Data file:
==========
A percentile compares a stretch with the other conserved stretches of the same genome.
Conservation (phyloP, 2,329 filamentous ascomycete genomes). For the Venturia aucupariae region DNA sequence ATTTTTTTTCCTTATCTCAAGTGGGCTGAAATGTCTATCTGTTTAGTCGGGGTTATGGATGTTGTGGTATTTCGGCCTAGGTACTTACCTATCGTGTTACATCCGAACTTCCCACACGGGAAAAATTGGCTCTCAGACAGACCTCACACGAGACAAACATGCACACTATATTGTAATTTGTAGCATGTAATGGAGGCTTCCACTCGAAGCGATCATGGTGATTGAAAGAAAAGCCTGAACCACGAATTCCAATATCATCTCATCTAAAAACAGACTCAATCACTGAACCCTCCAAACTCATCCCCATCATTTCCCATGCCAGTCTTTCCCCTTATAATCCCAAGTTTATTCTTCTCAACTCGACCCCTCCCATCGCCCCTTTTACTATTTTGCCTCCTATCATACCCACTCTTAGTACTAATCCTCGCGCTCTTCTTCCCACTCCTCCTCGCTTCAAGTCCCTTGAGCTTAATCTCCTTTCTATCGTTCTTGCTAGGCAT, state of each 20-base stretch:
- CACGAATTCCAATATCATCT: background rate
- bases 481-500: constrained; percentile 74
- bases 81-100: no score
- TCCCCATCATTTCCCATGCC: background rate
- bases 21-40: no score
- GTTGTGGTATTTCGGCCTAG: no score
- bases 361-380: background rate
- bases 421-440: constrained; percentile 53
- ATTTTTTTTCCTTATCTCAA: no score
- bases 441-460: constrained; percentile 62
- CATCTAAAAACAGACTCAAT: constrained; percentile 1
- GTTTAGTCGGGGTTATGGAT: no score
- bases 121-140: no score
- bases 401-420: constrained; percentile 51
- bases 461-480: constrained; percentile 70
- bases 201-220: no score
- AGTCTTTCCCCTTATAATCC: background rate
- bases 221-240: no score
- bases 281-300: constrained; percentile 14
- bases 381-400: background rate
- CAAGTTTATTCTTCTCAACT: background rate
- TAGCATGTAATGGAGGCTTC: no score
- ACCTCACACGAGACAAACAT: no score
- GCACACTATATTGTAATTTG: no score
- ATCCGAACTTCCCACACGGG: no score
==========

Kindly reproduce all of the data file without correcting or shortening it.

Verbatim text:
A percentile compares a stretch with the other conserved stretches of the same genome.
Conservation (phyloP, 2,329 filamentous ascomycete genomes). For the Venturia aucupariae region DNA sequence ATTTTTTTTCCTTATCTCAAGTGGGCTGAAATGTCTATCTGTTTAGTCGGGGTTATGGATGTTGTGGTATTTCGGCCTAGGTACTTACCTATCGTGTTACATCCGAACTTCCCACACGGGAAAAATTGGCTCTCAGACAGACCTCACACGAGACAAACATGCACACTATATTGTAATTTGTAGCATGTAATGGAGGCTTCCACTCGAAGCGATCATGGTGATTGAAAGAAAAGCCTGAACCACGAATTCCAATATCATCTCATCTAAAAACAGACTCAATCACTGAACCCTCCAAACTCATCCCCATCATTTCCCATGCCAGTCTTTCCCCTTATAATCCCAAGTTTATTCTTCTCAACTCGACCCCTCCCATCGCCCCTTTTACTATTTTGCCTCCTATCATACCCACTCTTAGTACTAATCCTCGCGCTCTTCTTCCCACTCCTCCTCGCTTCAAGTCCCTTGAGCTTAATCTCCTTTCTATCGTTCTTGCTAGGCAT, state of each 20-base stretch:
- CACGAATTCCAATATCATCT: background rate
- bases 481-500: constrained; percentile 74
- bases 81-100: no score
- TCCCCATCATTTCCCATGCC: background rate
- bases 21-40: no score
- GTTGTGGTATTTCGGCCTAG: no score
- bases 361-380: background rate
- bases 421-440: constrained; percentile 53
- ATTTTTTTTCCTTATCTCAA: no score
- bases 441-460: constrained; percentile 62
- CATCTAAAAACAGACTCAAT: constrained; percentile 1
- GTTTAGTCGGGGTTATGGAT: no score
- bases 121-140: no score
- bases 401-420: constrained; percentile 51
- bases 461-480: constrained; percentile 70
- bases 201-220: no score
- AGTCTTTCCCCTTATAATCC: background rate
- bases 221-240: no score
- bases 281-300: constrained; percentile 14
- bases 381-400: background rate
- CAAGTTTATTCTTCTCAACT: background rate
- TAGCATGTAATGGAGGCTTC: no score
- ACCTCACACGAGACAAACAT: no score
- GCACACTATATTGTAATTTG: no score
- ATCCGAACTTCCCACACGGG: no score